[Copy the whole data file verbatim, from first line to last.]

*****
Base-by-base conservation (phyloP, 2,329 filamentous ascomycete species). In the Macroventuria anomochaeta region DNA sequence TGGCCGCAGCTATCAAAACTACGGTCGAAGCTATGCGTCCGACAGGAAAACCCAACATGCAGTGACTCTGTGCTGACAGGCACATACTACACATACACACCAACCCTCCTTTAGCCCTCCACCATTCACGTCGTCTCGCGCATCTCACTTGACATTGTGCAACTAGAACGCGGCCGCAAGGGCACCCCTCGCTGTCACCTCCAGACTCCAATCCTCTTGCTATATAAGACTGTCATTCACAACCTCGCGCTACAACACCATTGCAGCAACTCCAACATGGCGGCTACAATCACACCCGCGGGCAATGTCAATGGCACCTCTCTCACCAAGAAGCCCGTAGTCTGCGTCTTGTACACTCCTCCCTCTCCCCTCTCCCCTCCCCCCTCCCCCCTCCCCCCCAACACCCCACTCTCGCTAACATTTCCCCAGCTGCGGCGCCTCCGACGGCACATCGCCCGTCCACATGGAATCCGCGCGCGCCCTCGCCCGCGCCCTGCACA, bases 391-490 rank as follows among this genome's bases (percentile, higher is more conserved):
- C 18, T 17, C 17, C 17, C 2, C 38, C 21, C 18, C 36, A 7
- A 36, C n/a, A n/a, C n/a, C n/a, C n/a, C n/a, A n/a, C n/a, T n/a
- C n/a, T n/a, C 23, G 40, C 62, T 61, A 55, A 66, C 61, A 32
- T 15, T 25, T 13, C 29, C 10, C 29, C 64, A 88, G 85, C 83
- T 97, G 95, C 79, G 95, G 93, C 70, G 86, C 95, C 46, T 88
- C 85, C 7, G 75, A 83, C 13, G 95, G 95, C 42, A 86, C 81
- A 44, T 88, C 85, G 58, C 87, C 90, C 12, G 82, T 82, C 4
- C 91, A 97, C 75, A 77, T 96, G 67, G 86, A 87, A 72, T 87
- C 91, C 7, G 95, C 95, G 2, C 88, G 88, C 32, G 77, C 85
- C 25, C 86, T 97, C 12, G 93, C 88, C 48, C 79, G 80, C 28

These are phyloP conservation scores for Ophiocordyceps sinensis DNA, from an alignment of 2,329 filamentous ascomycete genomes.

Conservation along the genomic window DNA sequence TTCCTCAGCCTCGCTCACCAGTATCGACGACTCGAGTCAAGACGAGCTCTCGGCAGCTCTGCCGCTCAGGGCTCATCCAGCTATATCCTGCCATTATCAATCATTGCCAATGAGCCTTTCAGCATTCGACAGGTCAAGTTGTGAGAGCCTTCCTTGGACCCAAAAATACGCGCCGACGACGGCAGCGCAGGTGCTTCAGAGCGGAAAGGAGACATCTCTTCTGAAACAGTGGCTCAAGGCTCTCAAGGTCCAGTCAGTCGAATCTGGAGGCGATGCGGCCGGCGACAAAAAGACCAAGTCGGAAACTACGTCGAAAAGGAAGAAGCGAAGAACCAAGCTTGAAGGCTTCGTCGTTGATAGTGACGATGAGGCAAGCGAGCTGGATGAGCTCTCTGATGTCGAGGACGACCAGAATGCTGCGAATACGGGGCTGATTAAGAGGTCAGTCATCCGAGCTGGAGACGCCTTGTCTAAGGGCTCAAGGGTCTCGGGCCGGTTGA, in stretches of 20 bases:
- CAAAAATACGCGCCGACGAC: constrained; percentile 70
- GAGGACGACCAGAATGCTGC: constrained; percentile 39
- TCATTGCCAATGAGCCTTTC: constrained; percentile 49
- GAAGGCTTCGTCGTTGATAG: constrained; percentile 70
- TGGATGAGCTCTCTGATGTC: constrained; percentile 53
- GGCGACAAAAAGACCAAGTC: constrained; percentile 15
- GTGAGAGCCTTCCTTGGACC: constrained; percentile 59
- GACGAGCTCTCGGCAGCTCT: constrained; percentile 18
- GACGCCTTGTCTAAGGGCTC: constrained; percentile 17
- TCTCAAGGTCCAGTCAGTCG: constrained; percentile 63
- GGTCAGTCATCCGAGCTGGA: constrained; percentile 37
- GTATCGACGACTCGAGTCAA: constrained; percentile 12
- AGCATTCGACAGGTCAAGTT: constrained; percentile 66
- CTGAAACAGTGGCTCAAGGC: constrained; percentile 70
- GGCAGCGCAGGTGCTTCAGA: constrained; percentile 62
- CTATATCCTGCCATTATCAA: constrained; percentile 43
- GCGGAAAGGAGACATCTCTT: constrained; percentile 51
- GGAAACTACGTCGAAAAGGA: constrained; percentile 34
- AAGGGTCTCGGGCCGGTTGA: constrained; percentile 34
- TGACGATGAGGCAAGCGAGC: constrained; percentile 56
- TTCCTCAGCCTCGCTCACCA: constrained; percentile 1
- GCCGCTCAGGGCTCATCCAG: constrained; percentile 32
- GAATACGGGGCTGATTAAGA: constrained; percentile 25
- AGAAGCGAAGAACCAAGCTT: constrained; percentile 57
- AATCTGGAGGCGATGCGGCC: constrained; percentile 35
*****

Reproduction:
Base-by-base conservation (phyloP, 2,329 filamentous ascomycete species). In the Macroventuria anomochaeta region DNA sequence TGGCCGCAGCTATCAAAACTACGGTCGAAGCTATGCGTCCGACAGGAAAACCCAACATGCAGTGACTCTGTGCTGACAGGCACATACTACACATACACACCAACCCTCCTTTAGCCCTCCACCATTCACGTCGTCTCGCGCATCTCACTTGACATTGTGCAACTAGAACGCGGCCGCAAGGGCACCCCTCGCTGTCACCTCCAGACTCCAATCCTCTTGCTATATAAGACTGTCATTCACAACCTCGCGCTACAACACCATTGCAGCAACTCCAACATGGCGGCTACAATCACACCCGCGGGCAATGTCAATGGCACCTCTCTCACCAAGAAGCCCGTAGTCTGCGTCTTGTACACTCCTCCCTCTCCCCTCTCCCCTCCCCCCTCCCCCCTCCCCCCCAACACCCCACTCTCGCTAACATTTCCCCAGCTGCGGCGCCTCCGACGGCACATCGCCCGTCCACATGGAATCCGCGCGCGCCCTCGCCCGCGCCCTGCACA, bases 391-490 rank as follows among this genome's bases (percentile, higher is more conserved):
- C 18, T 17, C 17, C 17, C 2, C 38, C 21, C 18, C 36, A 7
- A 36, C n/a, A n/a, C n/a, C n/a, C n/a, C n/a, A n/a, C n/a, T n/a
- C n/a, T n/a, C 23, G 40, C 62, T 61, A 55, A 66, C 61, A 32
- T 15, T 25, T 13, C 29, C 10, C 29, C 64, A 88, G 85, C 83
- T 97, G 95, C 79, G 95, G 93, C 70, G 86, C 95, C 46, T 88
- C 85, C 7, G 75, A 83, C 13, G 95, G 95, C 42, A 86, C 81
- A 44, T 88, C 85, G 58, C 87, C 90, C 12, G 82, T 82, C 4
- C 91, A 97, C 75, A 77, T 96, G 67, G 86, A 87, A 72, T 87
- C 91, C 7, G 95, C 95, G 2, C 88, G 88, C 32, G 77, C 85
- C 25, C 86, T 97, C 12, G 93, C 88, C 48, C 79, G 80, C 28

These are phyloP conservation scores for Ophiocordyceps sinensis DNA, from an alignment of 2,329 filamentous ascomycete genomes.

Conservation along the genomic window DNA sequence TTCCTCAGCCTCGCTCACCAGTATCGACGACTCGAGTCAAGACGAGCTCTCGGCAGCTCTGCCGCTCAGGGCTCATCCAGCTATATCCTGCCATTATCAATCATTGCCAATGAGCCTTTCAGCATTCGACAGGTCAAGTTGTGAGAGCCTTCCTTGGACCCAAAAATACGCGCCGACGACGGCAGCGCAGGTGCTTCAGAGCGGAAAGGAGACATCTCTTCTGAAACAGTGGCTCAAGGCTCTCAAGGTCCAGTCAGTCGAATCTGGAGGCGATGCGGCCGGCGACAAAAAGACCAAGTCGGAAACTACGTCGAAAAGGAAGAAGCGAAGAACCAAGCTTGAAGGCTTCGTCGTTGATAGTGACGATGAGGCAAGCGAGCTGGATGAGCTCTCTGATGTCGAGGACGACCAGAATGCTGCGAATACGGGGCTGATTAAGAGGTCAGTCATCCGAGCTGGAGACGCCTTGTCTAAGGGCTCAAGGGTCTCGGGCCGGTTGA, in stretches of 20 bases:
- CAAAAATACGCGCCGACGAC: constrained; percentile 70
- GAGGACGACCAGAATGCTGC: constrained; percentile 39
- TCATTGCCAATGAGCCTTTC: constrained; percentile 49
- GAAGGCTTCGTCGTTGATAG: constrained; percentile 70
- TGGATGAGCTCTCTGATGTC: constrained; percentile 53
- GGCGACAAAAAGACCAAGTC: constrained; percentile 15
- GTGAGAGCCTTCCTTGGACC: constrained; percentile 59
- GACGAGCTCTCGGCAGCTCT: constrained; percentile 18
- GACGCCTTGTCTAAGGGCTC: constrained; percentile 17
- TCTCAAGGTCCAGTCAGTCG: constrained; percentile 63
- GGTCAGTCATCCGAGCTGGA: constrained; percentile 37
- GTATCGACGACTCGAGTCAA: constrained; percentile 12
- AGCATTCGACAGGTCAAGTT: constrained; percentile 66
- CTGAAACAGTGGCTCAAGGC: constrained; percentile 70
- GGCAGCGCAGGTGCTTCAGA: constrained; percentile 62
- CTATATCCTGCCATTATCAA: constrained; percentile 43
- GCGGAAAGGAGACATCTCTT: constrained; percentile 51
- GGAAACTACGTCGAAAAGGA: constrained; percentile 34
- AAGGGTCTCGGGCCGGTTGA: constrained; percentile 34
- TGACGATGAGGCAAGCGAGC: constrained; percentile 56
- TTCCTCAGCCTCGCTCACCA: constrained; percentile 1
- GCCGCTCAGGGCTCATCCAG: constrained; percentile 32
- GAATACGGGGCTGATTAAGA: constrained; percentile 25
- AGAAGCGAAGAACCAAGCTT: constrained; percentile 57
- AATCTGGAGGCGATGCGGCC: constrained; percentile 35